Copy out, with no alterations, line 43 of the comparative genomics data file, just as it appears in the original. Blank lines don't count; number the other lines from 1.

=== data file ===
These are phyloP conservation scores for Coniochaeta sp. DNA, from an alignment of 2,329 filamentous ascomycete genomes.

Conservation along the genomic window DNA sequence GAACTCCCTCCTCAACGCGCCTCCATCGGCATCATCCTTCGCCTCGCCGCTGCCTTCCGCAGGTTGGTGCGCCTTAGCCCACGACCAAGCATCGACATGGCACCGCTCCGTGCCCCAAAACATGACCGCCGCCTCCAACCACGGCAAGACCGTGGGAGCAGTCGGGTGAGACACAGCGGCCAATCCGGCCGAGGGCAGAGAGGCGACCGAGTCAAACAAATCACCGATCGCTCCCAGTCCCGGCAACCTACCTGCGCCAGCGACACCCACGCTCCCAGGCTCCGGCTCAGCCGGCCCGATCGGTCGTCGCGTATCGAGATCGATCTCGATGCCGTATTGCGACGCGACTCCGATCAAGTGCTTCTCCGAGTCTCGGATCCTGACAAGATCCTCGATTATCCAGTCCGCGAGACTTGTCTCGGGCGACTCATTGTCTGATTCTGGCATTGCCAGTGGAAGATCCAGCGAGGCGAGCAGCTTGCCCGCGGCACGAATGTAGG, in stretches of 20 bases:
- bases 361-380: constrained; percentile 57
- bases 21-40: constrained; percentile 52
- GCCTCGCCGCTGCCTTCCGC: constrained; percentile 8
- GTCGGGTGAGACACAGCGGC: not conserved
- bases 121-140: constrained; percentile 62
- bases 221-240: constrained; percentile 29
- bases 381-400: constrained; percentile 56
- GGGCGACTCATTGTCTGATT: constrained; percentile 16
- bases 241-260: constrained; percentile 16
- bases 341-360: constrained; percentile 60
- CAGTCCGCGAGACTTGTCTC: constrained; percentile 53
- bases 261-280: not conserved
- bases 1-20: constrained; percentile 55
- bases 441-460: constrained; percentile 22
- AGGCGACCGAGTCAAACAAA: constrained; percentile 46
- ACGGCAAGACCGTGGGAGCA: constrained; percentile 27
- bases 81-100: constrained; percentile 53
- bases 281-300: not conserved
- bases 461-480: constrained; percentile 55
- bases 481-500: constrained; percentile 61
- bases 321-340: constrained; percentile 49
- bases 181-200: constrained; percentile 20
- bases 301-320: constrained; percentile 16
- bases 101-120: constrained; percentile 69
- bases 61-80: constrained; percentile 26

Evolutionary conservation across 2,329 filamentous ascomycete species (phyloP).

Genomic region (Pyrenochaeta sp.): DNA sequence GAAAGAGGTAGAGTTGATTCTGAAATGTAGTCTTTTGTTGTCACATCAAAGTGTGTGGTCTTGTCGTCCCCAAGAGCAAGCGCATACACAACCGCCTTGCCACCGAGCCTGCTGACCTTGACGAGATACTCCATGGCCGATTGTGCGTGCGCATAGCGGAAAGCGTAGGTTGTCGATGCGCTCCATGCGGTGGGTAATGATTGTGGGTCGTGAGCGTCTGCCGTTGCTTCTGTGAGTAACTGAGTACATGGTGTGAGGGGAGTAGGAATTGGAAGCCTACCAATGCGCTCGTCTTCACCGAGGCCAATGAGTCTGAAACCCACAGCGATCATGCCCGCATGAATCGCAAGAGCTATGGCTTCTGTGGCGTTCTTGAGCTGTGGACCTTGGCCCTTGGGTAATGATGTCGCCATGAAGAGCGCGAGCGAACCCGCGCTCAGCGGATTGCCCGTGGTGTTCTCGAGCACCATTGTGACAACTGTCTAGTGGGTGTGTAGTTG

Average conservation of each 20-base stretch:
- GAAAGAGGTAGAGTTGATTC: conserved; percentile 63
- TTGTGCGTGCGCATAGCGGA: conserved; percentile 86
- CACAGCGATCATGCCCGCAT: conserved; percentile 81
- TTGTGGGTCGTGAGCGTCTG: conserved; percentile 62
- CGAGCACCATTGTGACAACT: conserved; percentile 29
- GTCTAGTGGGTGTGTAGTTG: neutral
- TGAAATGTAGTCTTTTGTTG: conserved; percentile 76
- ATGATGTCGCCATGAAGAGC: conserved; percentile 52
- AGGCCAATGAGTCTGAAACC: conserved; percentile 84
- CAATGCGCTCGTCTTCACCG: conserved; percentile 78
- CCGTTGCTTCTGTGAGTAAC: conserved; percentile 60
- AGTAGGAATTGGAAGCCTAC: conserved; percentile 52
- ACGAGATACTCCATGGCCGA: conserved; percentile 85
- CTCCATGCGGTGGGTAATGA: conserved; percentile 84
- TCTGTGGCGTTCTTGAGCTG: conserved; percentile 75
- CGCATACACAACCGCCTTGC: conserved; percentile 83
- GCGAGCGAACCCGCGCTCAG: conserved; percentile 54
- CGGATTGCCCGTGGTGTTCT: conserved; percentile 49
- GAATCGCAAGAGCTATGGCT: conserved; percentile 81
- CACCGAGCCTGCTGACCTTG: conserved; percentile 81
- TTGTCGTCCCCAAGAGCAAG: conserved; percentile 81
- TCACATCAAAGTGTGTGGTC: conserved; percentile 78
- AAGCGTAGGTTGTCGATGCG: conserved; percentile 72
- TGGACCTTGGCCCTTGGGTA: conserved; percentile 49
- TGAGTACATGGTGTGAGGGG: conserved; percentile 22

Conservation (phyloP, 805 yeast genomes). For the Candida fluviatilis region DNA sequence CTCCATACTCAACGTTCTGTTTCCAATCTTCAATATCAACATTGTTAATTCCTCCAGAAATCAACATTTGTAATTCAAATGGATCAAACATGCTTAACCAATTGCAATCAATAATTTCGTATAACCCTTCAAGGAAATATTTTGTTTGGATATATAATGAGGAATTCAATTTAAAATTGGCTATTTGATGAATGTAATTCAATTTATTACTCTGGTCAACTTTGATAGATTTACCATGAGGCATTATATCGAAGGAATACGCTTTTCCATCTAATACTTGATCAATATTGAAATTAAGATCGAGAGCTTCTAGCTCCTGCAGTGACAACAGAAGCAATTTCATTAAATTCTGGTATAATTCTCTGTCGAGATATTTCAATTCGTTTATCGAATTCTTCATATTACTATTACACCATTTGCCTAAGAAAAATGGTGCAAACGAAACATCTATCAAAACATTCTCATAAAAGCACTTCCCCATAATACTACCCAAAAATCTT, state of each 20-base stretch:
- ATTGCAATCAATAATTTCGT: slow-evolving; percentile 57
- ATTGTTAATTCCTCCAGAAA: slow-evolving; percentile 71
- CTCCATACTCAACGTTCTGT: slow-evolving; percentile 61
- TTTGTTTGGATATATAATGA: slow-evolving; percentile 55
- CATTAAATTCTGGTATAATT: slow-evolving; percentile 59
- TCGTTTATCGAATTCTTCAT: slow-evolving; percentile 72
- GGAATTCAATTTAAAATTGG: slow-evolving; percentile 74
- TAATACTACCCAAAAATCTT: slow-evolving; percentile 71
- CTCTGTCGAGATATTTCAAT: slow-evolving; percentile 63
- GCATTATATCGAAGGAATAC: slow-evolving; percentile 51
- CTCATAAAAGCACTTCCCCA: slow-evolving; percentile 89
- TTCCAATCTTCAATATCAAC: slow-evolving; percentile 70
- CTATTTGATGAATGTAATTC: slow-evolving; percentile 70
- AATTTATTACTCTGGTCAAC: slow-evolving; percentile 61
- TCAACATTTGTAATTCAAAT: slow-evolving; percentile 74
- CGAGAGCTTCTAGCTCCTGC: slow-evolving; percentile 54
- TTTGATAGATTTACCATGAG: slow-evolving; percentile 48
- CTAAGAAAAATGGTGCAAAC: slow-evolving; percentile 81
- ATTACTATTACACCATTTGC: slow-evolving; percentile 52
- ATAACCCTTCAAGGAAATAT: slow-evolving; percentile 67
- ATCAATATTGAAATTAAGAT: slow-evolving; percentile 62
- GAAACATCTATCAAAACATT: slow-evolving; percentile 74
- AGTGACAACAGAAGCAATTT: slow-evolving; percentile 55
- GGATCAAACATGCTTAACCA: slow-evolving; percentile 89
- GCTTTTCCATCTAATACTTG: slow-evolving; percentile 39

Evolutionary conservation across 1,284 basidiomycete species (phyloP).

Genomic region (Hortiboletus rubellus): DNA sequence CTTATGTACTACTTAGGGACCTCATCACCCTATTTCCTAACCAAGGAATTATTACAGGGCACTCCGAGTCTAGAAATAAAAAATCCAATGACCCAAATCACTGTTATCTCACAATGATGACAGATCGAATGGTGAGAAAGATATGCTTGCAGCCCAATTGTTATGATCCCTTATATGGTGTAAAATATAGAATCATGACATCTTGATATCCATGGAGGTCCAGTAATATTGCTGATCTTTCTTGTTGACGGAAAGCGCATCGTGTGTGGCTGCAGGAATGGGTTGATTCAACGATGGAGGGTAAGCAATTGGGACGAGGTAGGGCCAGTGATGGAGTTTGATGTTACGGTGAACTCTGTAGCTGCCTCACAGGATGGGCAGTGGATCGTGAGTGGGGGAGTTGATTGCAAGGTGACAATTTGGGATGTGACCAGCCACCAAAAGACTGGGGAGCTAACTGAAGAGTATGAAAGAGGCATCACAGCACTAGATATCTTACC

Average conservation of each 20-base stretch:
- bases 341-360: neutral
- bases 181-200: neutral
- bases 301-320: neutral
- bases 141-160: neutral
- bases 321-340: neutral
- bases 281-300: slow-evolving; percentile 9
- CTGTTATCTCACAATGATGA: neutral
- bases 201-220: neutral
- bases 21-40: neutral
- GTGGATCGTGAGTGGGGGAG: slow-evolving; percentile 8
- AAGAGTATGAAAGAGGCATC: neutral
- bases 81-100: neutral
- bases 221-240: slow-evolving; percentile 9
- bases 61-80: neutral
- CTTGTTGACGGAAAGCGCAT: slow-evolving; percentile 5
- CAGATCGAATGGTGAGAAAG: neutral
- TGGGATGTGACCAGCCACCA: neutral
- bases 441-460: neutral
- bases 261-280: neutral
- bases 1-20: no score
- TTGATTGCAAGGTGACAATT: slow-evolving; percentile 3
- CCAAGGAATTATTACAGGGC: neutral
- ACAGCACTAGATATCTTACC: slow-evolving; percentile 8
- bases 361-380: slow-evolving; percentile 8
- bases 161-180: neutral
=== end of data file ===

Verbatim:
- ACGAGATACTCCATGGCCGA: conserved; percentile 85